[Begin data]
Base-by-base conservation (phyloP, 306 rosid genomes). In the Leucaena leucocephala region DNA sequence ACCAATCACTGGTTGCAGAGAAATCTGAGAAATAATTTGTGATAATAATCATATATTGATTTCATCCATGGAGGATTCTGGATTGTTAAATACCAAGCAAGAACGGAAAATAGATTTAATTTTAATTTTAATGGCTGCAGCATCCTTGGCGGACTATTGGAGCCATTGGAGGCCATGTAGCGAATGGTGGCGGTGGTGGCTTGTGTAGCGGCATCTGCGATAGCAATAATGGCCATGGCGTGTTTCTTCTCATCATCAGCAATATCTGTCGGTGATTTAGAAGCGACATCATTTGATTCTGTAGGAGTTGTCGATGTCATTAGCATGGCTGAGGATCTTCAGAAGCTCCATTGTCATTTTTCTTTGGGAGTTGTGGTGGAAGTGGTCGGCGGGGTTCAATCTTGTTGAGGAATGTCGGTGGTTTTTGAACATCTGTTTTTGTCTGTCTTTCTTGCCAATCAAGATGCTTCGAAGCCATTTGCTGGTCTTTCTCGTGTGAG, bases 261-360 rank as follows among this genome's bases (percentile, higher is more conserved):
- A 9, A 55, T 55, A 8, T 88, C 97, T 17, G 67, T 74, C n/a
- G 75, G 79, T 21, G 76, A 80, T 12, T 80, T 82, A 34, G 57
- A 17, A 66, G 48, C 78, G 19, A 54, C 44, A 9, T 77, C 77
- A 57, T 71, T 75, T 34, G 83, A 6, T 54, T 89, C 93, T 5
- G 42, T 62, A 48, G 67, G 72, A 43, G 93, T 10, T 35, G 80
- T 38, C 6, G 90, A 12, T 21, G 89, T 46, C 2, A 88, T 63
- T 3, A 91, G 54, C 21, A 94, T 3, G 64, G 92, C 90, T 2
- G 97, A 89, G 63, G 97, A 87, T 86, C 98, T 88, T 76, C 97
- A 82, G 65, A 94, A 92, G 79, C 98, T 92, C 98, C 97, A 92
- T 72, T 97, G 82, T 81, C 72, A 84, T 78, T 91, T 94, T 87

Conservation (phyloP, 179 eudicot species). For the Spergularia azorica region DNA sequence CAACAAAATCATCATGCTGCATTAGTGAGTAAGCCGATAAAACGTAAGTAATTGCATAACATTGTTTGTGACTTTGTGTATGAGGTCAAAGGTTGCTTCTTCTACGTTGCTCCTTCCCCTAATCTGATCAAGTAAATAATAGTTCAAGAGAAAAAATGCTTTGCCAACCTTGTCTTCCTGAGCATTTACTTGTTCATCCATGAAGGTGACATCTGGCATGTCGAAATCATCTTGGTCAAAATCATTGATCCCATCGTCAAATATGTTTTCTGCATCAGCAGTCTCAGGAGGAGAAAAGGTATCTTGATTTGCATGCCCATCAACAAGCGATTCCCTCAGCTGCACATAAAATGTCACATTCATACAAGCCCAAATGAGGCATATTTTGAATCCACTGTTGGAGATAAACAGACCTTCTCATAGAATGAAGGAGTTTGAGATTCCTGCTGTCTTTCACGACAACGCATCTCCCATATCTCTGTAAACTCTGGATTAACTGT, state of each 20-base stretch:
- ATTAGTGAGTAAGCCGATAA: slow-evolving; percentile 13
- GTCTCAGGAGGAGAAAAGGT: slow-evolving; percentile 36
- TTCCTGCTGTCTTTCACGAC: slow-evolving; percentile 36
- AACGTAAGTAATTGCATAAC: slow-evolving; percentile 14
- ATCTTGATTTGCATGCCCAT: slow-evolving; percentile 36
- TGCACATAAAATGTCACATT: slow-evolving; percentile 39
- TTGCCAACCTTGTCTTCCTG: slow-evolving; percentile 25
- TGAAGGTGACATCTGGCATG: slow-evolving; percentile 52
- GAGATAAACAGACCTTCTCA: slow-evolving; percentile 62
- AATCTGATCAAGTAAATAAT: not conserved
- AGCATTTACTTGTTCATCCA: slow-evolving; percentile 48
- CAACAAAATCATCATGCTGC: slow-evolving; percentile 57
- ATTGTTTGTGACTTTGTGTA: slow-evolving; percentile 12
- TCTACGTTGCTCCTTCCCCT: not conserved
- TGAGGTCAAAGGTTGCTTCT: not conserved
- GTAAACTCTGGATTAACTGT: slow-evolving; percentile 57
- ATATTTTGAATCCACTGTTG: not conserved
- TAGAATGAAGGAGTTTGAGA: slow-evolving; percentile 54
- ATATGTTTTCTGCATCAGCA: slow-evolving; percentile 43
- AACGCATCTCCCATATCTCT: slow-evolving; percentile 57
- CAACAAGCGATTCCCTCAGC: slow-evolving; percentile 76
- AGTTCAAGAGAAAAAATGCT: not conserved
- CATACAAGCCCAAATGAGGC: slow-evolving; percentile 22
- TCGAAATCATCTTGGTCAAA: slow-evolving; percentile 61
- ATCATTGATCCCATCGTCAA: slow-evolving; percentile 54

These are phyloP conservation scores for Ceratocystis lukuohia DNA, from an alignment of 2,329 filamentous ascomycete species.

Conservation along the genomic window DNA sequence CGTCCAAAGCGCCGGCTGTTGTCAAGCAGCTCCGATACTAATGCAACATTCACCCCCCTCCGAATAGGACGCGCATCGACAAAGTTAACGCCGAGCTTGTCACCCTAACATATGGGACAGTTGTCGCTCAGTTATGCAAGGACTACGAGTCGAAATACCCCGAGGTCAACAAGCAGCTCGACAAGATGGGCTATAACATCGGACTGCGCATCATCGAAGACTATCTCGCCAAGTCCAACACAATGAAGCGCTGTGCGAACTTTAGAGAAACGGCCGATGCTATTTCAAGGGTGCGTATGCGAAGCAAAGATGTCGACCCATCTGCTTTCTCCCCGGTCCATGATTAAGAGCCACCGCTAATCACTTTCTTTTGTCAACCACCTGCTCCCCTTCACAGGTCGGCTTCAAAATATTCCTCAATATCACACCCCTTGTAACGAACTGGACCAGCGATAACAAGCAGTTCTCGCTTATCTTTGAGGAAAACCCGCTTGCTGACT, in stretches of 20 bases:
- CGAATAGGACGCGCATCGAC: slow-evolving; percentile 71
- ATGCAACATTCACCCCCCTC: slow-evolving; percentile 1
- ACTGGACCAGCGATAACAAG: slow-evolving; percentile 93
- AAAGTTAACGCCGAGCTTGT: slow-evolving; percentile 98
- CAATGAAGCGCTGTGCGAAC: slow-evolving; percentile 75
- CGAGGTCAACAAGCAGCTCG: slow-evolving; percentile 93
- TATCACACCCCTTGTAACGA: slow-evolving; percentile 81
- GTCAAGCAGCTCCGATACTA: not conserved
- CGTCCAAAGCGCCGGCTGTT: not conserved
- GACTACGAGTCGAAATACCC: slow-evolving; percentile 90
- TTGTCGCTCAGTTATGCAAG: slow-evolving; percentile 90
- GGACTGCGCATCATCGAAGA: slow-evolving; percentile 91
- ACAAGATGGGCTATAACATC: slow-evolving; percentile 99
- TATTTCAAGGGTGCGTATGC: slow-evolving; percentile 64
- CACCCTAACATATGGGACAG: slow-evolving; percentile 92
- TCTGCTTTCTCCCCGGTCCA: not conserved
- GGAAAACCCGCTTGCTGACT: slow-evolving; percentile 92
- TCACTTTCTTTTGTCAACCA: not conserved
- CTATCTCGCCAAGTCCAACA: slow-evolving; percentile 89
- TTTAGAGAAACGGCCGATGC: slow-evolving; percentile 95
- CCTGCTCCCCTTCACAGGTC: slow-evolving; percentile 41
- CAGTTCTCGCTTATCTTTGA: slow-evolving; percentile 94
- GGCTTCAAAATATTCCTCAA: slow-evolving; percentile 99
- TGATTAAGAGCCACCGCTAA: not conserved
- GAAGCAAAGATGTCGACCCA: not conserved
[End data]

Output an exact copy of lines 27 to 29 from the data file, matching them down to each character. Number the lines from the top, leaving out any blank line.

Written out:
- TGAGGTCAAAGGTTGCTTCT: not conserved
- GTAAACTCTGGATTAACTGT: slow-evolving; percentile 57
- ATATTTTGAATCCACTGTTG: not conserved